Van Luyk Greenhouses & Garden Centre:

  • 1728 Gore Rd, London
  • HOURS – Weekdays 9 am – 9 pm, Weekends 9 am – 6 pm
    • The Van Luyk family opened the doors on their greenhouse in 1970 and have been going strong since then. Now boasting over 50,000 square feet of greenhouses, where 80% of the plants that are sold come from, they sell annuals, perennials, bulbs, trees, shrubs, vines, hanging baskets, mulch, soil, landscape ornaments, garden tools and more. They are open seven days a week, year round, featuring tropicals, pumpkins, straw, Christmas trees, poinsettia, lawn care and whatever else you might need for your garden, regardless of the season. If you can’t find it, then ask! The employees are resourceful, dedicated and one of the joys of visiting Van Luyk’s.

What is your favourite garden centre, nursery or greenhouse in London? What will you be planting this weekend?


Labour Day has come and gone. The school bell rang this morning and all the kiddos filed in for another season of ABC’s and 1,2,3’s. Can I get a fist pump parents? Woohoo!

Cork Elementary School Bell

Not so fast though! Just because the kids have headed back to school, doesn’t mean that you don’t have a thing or two to learn as well! Of course, my version of learning comes from home maintenance, as you might well imagine. So here are a few ABC’s and 1,2,3’s that you home owner’s might want to think about now that the kids aren’t constantly underfoot. Back to work with you!



Autumn (Photo credit: blmiers2)

A – Autumn is a great time to give a good clean to yard tools, before storing them for the winter. Sharpen the blades on your shears (and whatever other sharp tools you’ve got). Don’t forget to oil them before putting them away either. Check to make sure your rake is handy and will make it through another season of raking. With all the drought-like conditions we have had this summer, the leaves seem to be turning already, so start warming up those raking muscles! Pull out the summer annuals that are looking ragged and replace them with festive mums and kale. It’s almost time to plant spring bulbs too! I don’t even want to think about it yet, but you also might want to move your snow shovel to a handier spot too. Just saying!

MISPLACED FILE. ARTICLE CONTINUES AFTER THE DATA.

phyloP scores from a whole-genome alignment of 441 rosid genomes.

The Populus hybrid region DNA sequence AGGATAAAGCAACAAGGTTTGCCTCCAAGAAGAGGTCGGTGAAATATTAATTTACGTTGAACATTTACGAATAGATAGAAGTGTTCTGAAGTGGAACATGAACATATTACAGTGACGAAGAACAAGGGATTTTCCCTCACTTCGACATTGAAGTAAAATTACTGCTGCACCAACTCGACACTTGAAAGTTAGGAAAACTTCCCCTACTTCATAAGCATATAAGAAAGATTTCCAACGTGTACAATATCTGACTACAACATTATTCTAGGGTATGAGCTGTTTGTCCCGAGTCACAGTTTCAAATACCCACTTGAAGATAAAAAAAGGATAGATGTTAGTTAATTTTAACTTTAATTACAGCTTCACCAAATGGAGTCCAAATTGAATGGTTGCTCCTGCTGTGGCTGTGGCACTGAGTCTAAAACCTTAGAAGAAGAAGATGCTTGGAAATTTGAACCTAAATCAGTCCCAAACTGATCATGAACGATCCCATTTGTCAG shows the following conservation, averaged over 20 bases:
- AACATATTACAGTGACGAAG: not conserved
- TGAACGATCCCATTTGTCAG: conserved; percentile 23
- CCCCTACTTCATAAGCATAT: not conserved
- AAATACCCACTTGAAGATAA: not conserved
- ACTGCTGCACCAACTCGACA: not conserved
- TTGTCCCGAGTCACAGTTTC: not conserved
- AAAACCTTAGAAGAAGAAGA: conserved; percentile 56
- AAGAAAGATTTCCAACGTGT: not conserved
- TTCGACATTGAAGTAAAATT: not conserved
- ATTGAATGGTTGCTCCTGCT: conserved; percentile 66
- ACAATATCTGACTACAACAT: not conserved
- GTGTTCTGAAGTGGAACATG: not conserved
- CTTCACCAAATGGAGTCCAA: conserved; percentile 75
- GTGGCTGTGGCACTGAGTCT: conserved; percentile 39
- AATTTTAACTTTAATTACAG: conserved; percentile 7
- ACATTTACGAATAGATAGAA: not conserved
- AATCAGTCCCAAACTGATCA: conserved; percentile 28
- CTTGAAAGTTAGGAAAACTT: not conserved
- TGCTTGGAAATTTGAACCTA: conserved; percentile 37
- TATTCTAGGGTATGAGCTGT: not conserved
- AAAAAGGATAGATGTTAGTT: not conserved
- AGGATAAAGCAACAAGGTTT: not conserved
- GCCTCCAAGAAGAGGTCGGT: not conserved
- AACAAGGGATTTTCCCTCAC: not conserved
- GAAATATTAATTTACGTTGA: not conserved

B – Brushes that have been ignored during the humid months of summer deserve to be picked up again to apply a fresh coat of paint to the house. Update the kitchen or freshen up the bathroom. Start the school year off right with a fresh start for everything and everyone in your house, including everyone’s bedroom walls! The temperatures will only be dropping from here on out, so making your home more inviting, when you will be spending more time indoors, will be a delight on those cold winter nights when all you want to do is cocoon.

C – Clean out the cupboards of the summer gear. With the school bell rung, sneakers are the shoe of choice for children now. It is a perfect time to toss the ratty flip flops and store your strappy sandals for another season. At some point a little rain might fall, so grab your galoshes and get them handy, along with the fall coats. As you are cleaning and storing summer gear, you also might want to cover your patio table and store your chairs. Lazy days in the hammock are pretty much over too, so if you store it for winter, now is the time!


1 – Once a month the furnace filter needs to be replaced. I am not saying that you need to turn on the furnace just yet, but it might be time to go look at your furnace and see when the last time you replaced its filter was. The cold winds of winter will be blowing around soon enough, so make sure that you are prepared for when they arrive. While you are at it, you might even want to have your furnace inspected and cleaned before winter is knocking on your door.

2 – Twice a year you should seal your tile grout and now is the perfect time to do that. The heat and humidity of summer are on the wane, making indoor projects less gruelling. This is a project that many home owners forget, but applying a sealant protects your tiles from mildew and mold. As many bathrooms are tiled, and humidity is a given in this room, this is a project that you should definitely have on your home improvement list.


Lawn (Photo credit: प्रतीक)